Happy 200th Henry David Thoreau: New bio reframes naturalist, activist and philosopher
By Tom Montgomery Fate
July 5, 2017
July 12 marks the bicentennial of the birth of writer-philosopher Henry David Thoreau, who is best known for his nature memoir, "Walden: Or, Life in the Woods," which stems from the two years (1845-47) he lived in a 10-by-15-foot cabin on the banks of Walden Pond near Concord, Mass. Over the years many biographers have tried to capture the life of Thoreau, each through a different lens of understanding: Thoreau as the transcendentalist, who, with Ralph Waldo Emerson and others, introduced a new philosophical movement. Or Thoreau as the naturalist, who carefully studied and recorded the ecology of the Concord area. Or Thoreau as the political activist, who spent a night in jail rather than pay his poll tax, and who fervently defended abolitionist John Brown. Or Thoreau as the low-tech poet-monk who sought to live a less material and more deliberate life amid the fevered industrialization of the mid-19th century.
The remarkable thing about Laura Dassow Walls' new biography, "Henry David Thoreau: A Life," is that she manages to weave these different yet related strands of Thoreau's character into one clear and engaging story, which is readable and well-researched. Walls believes that we have invented two central perceptions of Thoreau since his death: "both of them hermits, but radically at odds with each other. One speaks for nature, the other for social justice." But, she argues, "the historical Thoreau was no hermit, and … his social activism and his defense of nature sprang from the same roots: he found society in nature, and nature he found everywhere, including the town center and the human heart."
Walls unpacks the most common misunderstanding about Thoreau at Walden Pond. While he found intellectual and spiritual solitude there, he was not isolated from people and did not live in a remote "wilderness."
"Had he ever imagined retirement to the pond would offer an escape from society," Walls writes, "Thoreau soon learned it was the opposite: never before had he been so conspicuous." He lived near the main road to the pond and next to a favorite fishing hole ("Pouts Nest"). "In his solitude, Thoreau became a sort of magnet" for townspeople and travelers and hunters and fishermen and picnickers. His family visited him at the cabin Saturday afternoons, and he returned home for a hot meal on Sundays. The so-called wilderness around him was largely a woodlot and was being cut down for fuel. The Fitchburg Railroad — 100 yards from his cabin — had just been constructed, so 15 or 20 trains roared by each day.
Walls divides the chronology of Thoreau's life into three sections: "The Making of Thoreau" (childhood through his years at Harvard and the tragic death of his brother, John); "The Making of 'Walden'" (the background, writing and publication of the book); and "Successions" (post-"Walden" writings and activism through his death from tuberculosis at 44). Each section includes extensive research from a wide range of sources, which is likely what allowed Walls to construct a rounder and more complex Thoreau than other biographies have achieved. Walls' Thoreau is a heady and pensive philosopher-naturalist and writer. But he is also a skilled surveyor and pencil maker who often puts his writing projects aside to earn money to help support his family. He is courageous and quirky, a skilled and respected public orator, but at times socially awkward.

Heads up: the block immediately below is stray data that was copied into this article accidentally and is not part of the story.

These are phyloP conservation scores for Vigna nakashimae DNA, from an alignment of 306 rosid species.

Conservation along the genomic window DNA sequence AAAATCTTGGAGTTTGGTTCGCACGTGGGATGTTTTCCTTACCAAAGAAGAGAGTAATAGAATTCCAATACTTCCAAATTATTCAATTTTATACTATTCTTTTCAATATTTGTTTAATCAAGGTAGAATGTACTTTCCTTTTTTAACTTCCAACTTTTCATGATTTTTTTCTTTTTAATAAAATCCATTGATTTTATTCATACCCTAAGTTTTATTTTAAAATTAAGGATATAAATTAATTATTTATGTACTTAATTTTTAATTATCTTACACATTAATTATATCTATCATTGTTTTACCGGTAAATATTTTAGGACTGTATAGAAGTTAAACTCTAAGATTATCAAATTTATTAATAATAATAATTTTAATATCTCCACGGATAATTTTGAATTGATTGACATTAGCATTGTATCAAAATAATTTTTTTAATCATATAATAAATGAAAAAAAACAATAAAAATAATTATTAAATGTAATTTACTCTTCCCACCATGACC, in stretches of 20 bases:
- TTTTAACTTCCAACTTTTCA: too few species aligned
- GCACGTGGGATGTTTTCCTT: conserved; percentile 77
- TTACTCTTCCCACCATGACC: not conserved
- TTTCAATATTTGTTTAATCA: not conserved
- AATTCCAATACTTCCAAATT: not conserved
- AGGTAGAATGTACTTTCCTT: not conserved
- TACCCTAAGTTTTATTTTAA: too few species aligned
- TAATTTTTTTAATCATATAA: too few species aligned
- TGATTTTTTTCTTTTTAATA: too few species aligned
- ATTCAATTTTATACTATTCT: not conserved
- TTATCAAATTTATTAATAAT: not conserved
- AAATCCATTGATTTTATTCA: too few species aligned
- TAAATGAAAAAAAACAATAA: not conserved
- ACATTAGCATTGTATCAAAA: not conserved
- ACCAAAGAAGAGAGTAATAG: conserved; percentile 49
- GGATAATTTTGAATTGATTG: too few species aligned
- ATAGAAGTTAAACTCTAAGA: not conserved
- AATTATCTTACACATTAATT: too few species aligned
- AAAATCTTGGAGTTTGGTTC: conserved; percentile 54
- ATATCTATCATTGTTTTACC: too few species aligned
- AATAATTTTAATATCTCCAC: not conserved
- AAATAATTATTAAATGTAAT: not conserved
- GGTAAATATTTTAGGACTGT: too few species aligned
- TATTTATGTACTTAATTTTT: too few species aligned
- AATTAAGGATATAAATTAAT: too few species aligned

Walls deftly weaves Thoreau's life into the history of 19th century New England. Thoreau's literary and political world included Emerson, Walt Whitman, Nathaniel Hawthorne, Frederick Douglass, John Brown, Louisa May Alcott, Horace Greeley and James Russell Lowell, to name a few. Interspersed with Thoreau's saunters through the Concord woods and hikes up Mount Katahdin are the personal and social impacts of the The Fugitive Slave Law (1850) and the Dred Scott decision (1857) and Charles Darwin's publishing of "The Origin of Species" (1860).
Such people and events dramatically affected Thoreau's life and worldview, and Walls includes them as a means of revealing that Thoreau was a solitary nature-loving artist and an engaged social activist. As an artist, he desperately longs to see the world; as an activist he longs to save it. As an artist, he sometimes looks inward at the "I," the self; as an activist, he often looks outward with the "Eye," at the world. But, as Walls reveals, these two ways of seeing, of responding to nature and society, rarely contradict or compete in Thoreau. Instead, they powerfully converge, which is perhaps what makes him so unique, and why his writing and influence have endured for two centuries.
Tom Montgomery Fate is the author of "Cabin Fever: A Suburban Father's Search for the Wild."